It was always fairly likely that despite the enormity of the topics tackled by COP26, greenwashing would also feature prominently.
The continual rise in concern about brands and businesses that use misleading claims and overly ‘floral’ language in outlining environmental credentials has become tangled with the growing need for ESG reporting standards and consistent definitions in investment circles.
Given the need for eye-watering levels of investment required over the coming decades to try to address the worst of global warming and the public demands for pollutive industries to take action to reduce emissions more aggressively, the question of how genuine corporate intentions and actions were was never going to be far away in Glasgow. Hence greenwashing hit the headlines.
The most significant news was around the regulatory cadence towards consistent scrutiny of greenwashing activity in the investment industry, with the UK’s Financial Conduct Authority announcing that it would soon begin consulting on new rules to be introduced next spring, following moves by the EU and Switzerland.
What the FCA is getting at is that investment funds that have been badged as sustainable should use “concise and accessible” language for general consumers, alongside more detailed disclosures for institutional investors to make their decisions with. These ground rules may have investment fairness in mind, but surely set the tone for how companies make and substantiate claims about environmental credentials to all audiences and for all purposes.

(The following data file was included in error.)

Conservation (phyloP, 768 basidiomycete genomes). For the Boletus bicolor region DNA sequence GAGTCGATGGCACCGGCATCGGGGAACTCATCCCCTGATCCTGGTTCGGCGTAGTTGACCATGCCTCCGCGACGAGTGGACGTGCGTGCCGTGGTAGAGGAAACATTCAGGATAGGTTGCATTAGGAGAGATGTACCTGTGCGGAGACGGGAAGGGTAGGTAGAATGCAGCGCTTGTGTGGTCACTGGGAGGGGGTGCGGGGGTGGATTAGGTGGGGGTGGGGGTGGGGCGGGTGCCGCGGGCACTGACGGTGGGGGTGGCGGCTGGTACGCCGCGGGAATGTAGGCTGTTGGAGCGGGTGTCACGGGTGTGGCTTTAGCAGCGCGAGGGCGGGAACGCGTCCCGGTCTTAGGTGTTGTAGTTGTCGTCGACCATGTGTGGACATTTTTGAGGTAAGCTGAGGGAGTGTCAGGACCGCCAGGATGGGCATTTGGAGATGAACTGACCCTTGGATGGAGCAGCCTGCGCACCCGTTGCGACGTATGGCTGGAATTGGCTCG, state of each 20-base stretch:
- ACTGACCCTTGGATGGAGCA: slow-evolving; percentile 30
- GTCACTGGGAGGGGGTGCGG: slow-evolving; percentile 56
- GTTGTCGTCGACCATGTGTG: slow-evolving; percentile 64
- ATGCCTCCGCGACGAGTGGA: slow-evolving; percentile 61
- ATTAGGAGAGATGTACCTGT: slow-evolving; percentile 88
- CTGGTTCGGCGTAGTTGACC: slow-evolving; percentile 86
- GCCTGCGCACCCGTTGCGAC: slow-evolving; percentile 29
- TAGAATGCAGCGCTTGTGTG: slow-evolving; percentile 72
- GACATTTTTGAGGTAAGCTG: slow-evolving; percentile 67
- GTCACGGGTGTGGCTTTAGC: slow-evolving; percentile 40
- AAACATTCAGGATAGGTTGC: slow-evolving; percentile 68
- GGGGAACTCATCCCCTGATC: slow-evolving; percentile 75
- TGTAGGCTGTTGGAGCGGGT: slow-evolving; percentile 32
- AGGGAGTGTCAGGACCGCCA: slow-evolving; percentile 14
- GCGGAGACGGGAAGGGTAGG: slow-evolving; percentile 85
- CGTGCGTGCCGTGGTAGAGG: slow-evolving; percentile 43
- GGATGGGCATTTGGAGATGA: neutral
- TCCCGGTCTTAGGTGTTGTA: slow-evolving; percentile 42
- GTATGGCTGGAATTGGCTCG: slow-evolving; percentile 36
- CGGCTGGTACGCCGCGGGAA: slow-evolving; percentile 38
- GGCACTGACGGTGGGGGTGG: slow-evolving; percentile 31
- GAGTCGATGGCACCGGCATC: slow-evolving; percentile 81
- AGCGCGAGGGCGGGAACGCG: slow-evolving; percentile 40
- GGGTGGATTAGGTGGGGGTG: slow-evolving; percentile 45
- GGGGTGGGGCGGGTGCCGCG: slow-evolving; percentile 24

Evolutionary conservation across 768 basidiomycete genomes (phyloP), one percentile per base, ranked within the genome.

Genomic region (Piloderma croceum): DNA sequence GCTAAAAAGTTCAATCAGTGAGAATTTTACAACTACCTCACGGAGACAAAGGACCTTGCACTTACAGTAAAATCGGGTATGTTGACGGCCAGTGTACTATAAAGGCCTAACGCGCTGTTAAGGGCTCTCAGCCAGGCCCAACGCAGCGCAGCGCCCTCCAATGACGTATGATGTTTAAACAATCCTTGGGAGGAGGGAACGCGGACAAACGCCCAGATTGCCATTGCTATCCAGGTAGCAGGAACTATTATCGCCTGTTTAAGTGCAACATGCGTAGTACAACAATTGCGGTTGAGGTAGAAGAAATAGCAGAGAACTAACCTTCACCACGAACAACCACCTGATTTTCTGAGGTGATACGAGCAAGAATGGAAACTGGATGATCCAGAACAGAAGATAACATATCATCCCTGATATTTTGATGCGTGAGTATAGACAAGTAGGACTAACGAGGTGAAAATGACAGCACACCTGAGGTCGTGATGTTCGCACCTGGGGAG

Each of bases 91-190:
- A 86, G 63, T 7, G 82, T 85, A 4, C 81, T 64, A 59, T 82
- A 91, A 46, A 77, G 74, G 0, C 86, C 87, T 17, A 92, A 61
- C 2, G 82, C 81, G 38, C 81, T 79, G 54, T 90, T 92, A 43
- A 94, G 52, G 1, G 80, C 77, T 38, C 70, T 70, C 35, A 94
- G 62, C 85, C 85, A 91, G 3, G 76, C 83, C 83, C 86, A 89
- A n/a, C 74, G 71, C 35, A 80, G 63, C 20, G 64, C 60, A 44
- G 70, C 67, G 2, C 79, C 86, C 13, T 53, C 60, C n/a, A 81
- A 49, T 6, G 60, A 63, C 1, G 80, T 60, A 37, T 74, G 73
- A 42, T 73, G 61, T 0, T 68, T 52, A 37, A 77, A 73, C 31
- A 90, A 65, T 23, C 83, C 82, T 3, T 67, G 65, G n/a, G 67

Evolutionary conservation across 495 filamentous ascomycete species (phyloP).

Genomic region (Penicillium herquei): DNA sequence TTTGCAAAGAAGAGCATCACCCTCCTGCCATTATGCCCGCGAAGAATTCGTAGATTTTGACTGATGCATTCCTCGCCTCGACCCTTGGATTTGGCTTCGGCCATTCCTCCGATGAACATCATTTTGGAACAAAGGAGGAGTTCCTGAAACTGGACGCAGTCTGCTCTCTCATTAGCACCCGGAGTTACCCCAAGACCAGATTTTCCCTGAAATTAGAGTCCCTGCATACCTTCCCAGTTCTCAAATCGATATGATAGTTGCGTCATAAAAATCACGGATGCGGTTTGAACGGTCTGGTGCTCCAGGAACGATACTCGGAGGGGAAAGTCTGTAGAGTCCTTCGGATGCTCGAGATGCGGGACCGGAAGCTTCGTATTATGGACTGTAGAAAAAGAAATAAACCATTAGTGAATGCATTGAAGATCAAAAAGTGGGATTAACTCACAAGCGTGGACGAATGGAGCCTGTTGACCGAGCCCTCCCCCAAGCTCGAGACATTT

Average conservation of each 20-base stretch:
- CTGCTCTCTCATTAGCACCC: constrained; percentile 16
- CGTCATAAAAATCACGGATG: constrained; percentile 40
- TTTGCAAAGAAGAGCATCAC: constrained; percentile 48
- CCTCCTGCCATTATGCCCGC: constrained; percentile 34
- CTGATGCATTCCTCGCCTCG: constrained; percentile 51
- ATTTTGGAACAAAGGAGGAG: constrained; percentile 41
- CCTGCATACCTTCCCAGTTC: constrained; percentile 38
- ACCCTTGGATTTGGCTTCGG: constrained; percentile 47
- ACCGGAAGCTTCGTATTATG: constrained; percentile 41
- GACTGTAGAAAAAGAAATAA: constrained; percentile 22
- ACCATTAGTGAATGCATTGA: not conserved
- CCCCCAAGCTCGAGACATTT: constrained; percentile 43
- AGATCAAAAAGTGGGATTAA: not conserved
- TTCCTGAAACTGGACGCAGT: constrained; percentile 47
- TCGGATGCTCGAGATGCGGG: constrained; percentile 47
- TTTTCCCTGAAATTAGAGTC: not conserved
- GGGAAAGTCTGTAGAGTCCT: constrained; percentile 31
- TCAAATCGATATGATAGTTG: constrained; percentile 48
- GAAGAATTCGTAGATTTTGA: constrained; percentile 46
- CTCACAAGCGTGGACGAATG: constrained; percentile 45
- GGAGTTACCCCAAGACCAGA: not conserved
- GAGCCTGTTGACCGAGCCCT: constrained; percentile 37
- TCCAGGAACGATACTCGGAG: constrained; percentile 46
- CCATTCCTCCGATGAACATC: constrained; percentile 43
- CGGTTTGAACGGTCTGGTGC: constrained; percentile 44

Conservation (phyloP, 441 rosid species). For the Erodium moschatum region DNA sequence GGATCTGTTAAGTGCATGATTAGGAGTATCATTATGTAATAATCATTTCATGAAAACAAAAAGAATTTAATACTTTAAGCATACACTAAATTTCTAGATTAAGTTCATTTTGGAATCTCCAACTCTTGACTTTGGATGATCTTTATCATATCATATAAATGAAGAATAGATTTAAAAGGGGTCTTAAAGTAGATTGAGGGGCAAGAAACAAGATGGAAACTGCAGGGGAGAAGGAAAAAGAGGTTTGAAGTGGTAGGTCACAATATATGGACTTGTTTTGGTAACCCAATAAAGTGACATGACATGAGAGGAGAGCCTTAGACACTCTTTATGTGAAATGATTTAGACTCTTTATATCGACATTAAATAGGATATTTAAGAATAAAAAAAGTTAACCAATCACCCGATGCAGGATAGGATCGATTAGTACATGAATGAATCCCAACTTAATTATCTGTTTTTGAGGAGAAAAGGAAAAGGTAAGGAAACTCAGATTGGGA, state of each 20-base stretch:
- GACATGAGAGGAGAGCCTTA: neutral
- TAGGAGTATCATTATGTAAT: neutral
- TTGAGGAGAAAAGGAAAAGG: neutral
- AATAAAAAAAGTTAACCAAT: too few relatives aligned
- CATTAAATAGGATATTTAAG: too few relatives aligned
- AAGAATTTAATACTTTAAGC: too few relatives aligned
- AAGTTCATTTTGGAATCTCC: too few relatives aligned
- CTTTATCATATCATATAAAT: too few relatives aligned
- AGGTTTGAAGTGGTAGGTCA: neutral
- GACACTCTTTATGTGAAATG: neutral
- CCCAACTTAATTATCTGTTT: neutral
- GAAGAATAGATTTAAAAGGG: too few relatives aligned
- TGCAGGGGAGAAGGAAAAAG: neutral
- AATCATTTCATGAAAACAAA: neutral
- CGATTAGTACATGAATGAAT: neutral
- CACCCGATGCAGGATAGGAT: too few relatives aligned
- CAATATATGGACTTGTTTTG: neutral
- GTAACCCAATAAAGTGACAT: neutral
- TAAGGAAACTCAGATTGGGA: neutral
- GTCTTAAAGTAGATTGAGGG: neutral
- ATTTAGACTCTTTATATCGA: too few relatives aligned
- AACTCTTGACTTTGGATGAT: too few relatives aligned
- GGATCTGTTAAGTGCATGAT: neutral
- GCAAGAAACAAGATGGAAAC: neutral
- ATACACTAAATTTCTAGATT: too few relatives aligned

Expect stories about greenwashing attempts and the need to curtail them to run and run in advance of the regulation coming in. The BBC published a handy guide to spotting it earlier this week. The Times looked at a new UN watchdog that would name and shame offenders. Even the nuclear sector - seldom accused of greenwashing in the past - appeared in a CNBC piece on the EU and challenges around defining clean energy.
Ultimately, the truth will out, as it tends to with any claims that play fast and loose with it. Bloomberg looked at fintech start-ups that are using data to chart and quantify emissions reduction, and that could in time “close the many greenwashing loopholes”.
But whatever technology brings to the party, the language used by businesses and brands will be held up to increased scrutiny. All will be made clear on what concise and accessible will mean in practice in due course.
What will this likely mean for the words that communicators use? Will superlatives be stymied? Will lawyers have to vet every vowel and consonant? In the interests of supreme brevity and simplicity on all things green, will we end up with language that’s nothing but beige?
Perhaps, in places. The likelihood is that it will place greater responsibility on communicators to be accurate but also convey significance, with the use of emotional words but only where they add context fairly and accurately. We’ll have to dig deeper, and earn the trust of legal teams as we do so.
A cynic might say we’ll have to drop anything that’s lazy and practically pointless, because media likely won’t use those words anyway and the intended audience will take them with a huge pinch of salt, at best. And we’ll have to make copy succinct rather than overblown.
For communications, greenwashing regulation has the potential to be a very positive step forward.
The ESG News Review is written by Steve Earl, a Partner at BOLDT.
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